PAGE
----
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The Best Metal Detectors, According to Real-Life Treasure Hunters

Photo: Detectorists, BBC

For most of us, the fantasy of finding buried treasure faded away along with other childhood passions, like making it into the Guinness World Records for building the world’s largest pillow fort. But it doesn’t have to. With the right metal detector, a little patience, and some knowledge of history, anyone can dig up centuries-old jewelry and long-lost coins (or at least have a better chance of finding a lost earring in the grass). Of course, some locations are better suited for metal detecting than others. “There is a very big difference between detecting in Europe and detecting in the United States,” says Branko Barisic, a Croatian detectorist (yes, that is the actual term for it) who posts about his finds, including a huge Roman coin depicting Alexander Severus on his Instagram page Metal Detecting Croatia. “Most of the coins I see people find with detectors in America are a few hundred years old, but in Europe, it’s common to find Roman coins that are 2,000 years old,” he says.

That’s not to say that there’s no cool stuff to uncover stateside, too. Brad Martin of Green Mountain Metal Detecting has a YouTube channel highlighting some of his best finds, including some Spanish gold in the mountains of Vermont. The choice of tools, he says, is important. Someone searching for gold jewelry on a saltwater beach should choose a different machine than someone searching for old coins in a park. “My advice is to visit a local hobby shop and have a chat, they will know what’s best for your area.” Before you do that, and to help get you acquainted with the top metal detectors on the market right now (some of which can handle all types of terrain), we asked Barisic, Martin, and five other experienced detectorists from the United States and Europe about the metal detectors they started out using and what they use now. They also suggested other gear you’ll need to get your treasure out of the dirt and home safely.

According to Martin, the more expensive the machine, the more it can discriminate between trash and treasure. While you shouldn’t spend thousands on your first metal detector, you don’t want to go too cheap either. Martin says “spending more than $150 from well-known brands like Garrett, XP, Minelab, and Fisher will save a lot of time and disappointment in the field.” For Barisic, the location is even more important than the fanciness of your detector. “In great locations, you can find amazing things with a cheap metal detector, but in a bad location, even with the best detector in the world, you’ll find nothing.” Both Chambers and Martin say the best spots are those where the ground has remained relatively undisturbed for a long period of time. “Crop fields are plowed and turned, making some items too deep to detect,” says Martin. Many detectorists look at old maps to find the ruins of old homes or ask permission to look for treasure at old houses about to be demolished.

But before you go hunting for artifacts, you might want to think about where you are digging and whether it is disturbing a site that could otherwise be preserved. “There is a tense relationship between metal detectorists and archaeologists,” says Matthew Reeves, director of archaeology at James Madison’s Montpelier in Virginia. That tension stems from incidents of theft and destruction of historic sites throughout Europe and the U.S. But there are also relationships where the two are cooperating. Reeves works with metal detectorists at Montpelier to recover and preserve the stories of the enslaved Americans who lived and labored on the 2,650-acre plantation. Before ever putting shovel to the ground, they carefully survey the land looking for evidence (usually a concentration of nails) of labor sites. If not properly handled and recorded, these sites and the stories of the people who labored there would be lost both to their descendants and to the world.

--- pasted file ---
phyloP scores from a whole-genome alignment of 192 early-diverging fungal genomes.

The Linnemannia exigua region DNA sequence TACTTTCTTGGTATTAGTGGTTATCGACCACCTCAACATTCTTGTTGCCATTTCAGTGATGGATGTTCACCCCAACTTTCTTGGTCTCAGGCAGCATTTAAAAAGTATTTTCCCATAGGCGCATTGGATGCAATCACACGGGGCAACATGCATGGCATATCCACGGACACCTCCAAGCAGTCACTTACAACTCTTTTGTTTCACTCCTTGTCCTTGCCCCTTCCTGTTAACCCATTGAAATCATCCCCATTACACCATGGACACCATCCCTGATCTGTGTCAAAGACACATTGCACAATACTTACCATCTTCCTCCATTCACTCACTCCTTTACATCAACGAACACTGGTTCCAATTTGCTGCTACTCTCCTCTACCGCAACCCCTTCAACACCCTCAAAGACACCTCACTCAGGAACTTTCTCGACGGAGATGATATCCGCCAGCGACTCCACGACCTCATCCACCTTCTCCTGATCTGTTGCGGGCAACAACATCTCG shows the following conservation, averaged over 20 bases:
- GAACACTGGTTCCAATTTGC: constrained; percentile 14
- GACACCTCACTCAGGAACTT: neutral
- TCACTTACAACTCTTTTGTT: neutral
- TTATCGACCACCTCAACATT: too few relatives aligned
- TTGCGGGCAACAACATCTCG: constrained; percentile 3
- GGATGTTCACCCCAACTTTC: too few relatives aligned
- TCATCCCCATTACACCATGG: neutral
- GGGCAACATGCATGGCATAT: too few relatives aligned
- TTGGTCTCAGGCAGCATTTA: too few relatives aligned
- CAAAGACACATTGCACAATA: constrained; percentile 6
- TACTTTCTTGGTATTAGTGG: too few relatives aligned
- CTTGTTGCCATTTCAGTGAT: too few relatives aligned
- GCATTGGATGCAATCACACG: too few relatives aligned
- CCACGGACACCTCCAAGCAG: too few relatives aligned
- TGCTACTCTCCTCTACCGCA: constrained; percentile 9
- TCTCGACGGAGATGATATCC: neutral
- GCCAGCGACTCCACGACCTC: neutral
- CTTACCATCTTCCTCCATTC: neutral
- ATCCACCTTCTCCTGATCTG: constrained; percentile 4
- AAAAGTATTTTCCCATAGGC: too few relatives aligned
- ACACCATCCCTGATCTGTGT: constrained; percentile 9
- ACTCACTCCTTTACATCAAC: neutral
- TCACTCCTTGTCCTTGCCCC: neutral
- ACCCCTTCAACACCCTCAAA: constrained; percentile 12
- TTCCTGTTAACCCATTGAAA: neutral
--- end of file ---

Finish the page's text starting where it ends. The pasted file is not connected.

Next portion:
“There are places that people can metal detect and kind of scratch that itch to find things,” says Reeves, noting that beaches are a good place to start. But the general rule of thumb — according to him, Chambers, and Artur Kropiwiec, a U.K.-based detectorist — is if you’re not digging on your own land, you need to make sure you have the landowner’s (or the state’s) permission first. When it comes to public land, laws differ from country to country and state to state. So it’s best to do a little research before you go treasure hunting in your nearby park because you might need to request a permit. And no matter where you’re digging, it’s a good idea to document and photograph where you find things just in case.

Barisic started his own detecting career with a Garrett Ace 250, which he says isn’t too complicated or heavy to carry. “For the money, it’s great because it has notch discrimination” — a function that allows you to choose which types of metals to target — “five search modes, and a host of other features,” he says. This model has a search coil that is waterproof to a depth of nine inches, which, according to Connecticut-based detectorist Jessie Thompson, who has been passionate about metal detecting since he was 14 years old, makes it great for practicing on sandy beaches. If your budget doesn’t accommodate the 250, the Garrett Ace 150 has a lot of the same features for a slightly lower price.